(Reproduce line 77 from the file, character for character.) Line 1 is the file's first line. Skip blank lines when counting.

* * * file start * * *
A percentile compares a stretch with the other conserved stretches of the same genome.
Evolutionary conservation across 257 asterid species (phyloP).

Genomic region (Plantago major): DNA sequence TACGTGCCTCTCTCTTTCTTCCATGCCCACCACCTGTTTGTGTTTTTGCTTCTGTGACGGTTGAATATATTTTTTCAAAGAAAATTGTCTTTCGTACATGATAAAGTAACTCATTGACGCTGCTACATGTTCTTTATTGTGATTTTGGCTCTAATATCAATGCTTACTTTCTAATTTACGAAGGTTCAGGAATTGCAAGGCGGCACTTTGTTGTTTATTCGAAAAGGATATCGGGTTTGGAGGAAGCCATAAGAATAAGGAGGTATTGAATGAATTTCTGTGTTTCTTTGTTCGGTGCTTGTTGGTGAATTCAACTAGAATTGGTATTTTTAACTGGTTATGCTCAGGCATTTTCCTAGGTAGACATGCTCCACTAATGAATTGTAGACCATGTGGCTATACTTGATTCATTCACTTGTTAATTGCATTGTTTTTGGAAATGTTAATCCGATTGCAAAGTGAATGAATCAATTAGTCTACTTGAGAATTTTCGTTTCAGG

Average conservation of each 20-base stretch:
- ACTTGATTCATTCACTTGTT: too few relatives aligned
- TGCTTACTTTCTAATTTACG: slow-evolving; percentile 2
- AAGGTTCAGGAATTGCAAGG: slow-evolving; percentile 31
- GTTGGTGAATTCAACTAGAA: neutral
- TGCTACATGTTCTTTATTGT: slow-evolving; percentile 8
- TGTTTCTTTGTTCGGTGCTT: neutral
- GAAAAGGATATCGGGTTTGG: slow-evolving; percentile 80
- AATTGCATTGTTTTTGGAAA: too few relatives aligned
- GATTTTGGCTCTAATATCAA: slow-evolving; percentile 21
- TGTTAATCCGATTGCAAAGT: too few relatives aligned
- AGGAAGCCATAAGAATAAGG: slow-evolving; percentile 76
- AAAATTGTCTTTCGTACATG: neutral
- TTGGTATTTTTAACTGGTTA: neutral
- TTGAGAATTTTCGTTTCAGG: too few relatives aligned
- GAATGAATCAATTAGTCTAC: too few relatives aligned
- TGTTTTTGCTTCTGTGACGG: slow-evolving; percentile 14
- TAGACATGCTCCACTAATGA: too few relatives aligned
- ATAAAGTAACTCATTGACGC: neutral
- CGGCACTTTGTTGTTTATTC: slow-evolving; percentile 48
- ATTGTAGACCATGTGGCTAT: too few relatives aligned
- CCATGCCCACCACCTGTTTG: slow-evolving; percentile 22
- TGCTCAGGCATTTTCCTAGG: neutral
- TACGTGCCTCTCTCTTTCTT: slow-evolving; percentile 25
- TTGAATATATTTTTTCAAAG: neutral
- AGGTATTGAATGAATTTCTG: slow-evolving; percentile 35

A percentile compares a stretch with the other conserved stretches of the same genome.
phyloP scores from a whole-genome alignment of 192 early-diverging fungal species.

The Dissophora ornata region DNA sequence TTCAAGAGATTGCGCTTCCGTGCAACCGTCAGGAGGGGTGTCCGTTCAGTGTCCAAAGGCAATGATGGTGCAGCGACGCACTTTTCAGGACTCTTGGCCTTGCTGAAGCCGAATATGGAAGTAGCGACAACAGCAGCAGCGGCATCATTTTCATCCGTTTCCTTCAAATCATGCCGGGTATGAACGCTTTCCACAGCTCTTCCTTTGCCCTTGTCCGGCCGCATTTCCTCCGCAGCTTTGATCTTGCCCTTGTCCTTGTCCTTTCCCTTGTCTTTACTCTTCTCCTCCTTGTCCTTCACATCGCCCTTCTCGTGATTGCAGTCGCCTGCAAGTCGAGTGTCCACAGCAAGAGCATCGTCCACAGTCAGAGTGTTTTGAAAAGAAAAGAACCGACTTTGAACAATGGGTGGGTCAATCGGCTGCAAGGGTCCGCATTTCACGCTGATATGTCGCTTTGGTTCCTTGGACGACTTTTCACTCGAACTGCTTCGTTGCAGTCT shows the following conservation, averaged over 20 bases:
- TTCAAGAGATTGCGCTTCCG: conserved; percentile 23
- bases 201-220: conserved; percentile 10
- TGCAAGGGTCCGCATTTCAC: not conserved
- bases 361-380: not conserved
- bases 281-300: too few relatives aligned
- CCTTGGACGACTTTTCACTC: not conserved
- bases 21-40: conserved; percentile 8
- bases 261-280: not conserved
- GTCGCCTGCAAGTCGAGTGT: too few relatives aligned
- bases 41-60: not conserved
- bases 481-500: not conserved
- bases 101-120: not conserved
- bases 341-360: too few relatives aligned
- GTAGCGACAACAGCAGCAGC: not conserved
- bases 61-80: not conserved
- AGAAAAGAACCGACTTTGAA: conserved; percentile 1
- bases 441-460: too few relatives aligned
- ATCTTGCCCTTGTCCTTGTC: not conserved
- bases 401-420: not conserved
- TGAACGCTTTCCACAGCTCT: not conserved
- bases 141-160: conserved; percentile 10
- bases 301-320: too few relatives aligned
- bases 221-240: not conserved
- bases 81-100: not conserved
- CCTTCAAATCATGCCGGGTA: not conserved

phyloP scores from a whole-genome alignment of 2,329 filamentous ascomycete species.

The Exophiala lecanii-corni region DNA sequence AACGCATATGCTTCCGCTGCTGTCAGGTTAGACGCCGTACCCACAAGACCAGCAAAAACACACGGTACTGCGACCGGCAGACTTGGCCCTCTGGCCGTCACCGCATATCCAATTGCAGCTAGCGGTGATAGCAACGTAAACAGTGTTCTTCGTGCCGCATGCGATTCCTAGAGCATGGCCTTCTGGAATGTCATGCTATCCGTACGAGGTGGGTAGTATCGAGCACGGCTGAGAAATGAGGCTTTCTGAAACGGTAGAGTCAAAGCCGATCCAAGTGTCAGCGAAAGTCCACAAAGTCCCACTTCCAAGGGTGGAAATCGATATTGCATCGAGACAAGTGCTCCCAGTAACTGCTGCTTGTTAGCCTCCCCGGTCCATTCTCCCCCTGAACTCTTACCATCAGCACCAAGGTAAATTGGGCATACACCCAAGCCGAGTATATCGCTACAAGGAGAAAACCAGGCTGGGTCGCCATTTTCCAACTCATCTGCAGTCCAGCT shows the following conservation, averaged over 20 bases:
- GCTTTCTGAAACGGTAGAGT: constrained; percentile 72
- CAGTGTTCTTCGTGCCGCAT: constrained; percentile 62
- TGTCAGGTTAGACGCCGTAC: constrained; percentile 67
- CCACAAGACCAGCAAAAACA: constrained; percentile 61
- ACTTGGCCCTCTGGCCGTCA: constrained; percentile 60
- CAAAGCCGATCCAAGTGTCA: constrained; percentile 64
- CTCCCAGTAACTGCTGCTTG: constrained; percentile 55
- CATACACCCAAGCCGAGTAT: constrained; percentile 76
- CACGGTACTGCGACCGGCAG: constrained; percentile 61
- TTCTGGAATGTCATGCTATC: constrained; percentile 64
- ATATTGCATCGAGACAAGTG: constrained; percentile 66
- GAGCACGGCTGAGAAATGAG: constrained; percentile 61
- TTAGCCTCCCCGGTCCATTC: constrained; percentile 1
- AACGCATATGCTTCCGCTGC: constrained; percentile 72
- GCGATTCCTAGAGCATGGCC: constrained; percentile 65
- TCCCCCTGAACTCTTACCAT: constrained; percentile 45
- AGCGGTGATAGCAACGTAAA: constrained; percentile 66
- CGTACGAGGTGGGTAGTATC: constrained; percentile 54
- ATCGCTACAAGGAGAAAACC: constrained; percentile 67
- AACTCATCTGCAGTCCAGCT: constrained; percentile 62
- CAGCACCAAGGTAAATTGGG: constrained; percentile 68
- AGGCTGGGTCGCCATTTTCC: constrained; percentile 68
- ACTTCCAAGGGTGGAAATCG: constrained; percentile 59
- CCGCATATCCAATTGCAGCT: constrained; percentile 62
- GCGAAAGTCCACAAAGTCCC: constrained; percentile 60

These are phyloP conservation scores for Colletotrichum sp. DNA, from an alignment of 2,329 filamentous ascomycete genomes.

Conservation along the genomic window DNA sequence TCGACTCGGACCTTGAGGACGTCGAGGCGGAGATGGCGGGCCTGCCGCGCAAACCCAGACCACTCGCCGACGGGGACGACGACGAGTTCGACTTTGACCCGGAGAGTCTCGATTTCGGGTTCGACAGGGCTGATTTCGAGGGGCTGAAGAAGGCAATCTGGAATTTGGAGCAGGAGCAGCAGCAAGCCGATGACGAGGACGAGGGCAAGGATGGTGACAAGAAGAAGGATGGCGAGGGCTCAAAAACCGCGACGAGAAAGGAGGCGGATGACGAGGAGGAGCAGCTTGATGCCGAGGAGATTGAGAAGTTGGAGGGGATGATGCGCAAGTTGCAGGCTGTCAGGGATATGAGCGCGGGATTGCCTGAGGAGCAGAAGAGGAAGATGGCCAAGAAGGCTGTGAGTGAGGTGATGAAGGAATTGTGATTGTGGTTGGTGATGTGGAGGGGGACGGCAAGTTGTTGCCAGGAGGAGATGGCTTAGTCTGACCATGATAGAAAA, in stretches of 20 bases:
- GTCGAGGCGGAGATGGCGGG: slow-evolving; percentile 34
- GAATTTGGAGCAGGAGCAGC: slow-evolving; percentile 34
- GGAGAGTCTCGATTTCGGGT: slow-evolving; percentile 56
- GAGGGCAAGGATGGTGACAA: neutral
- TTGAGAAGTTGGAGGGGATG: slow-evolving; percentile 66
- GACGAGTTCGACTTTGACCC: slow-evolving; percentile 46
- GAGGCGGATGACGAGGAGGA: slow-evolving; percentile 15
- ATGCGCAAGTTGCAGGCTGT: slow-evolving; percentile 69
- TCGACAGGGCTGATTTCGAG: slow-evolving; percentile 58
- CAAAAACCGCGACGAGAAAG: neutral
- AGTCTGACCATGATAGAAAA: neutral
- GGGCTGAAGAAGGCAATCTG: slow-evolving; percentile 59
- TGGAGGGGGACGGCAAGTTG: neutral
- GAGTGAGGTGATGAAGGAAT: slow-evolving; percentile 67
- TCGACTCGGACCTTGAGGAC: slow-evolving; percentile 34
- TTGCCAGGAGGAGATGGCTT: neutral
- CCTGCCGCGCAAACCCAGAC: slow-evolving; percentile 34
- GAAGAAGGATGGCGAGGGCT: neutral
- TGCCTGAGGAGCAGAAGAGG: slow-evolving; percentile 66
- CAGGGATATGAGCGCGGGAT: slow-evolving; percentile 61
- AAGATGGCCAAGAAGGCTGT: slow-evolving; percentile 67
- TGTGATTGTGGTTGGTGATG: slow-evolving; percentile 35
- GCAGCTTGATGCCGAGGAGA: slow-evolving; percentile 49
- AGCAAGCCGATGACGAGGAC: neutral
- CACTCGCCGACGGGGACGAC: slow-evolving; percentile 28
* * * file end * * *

- CGTACGAGGTGGGTAGTATC: constrained; percentile 54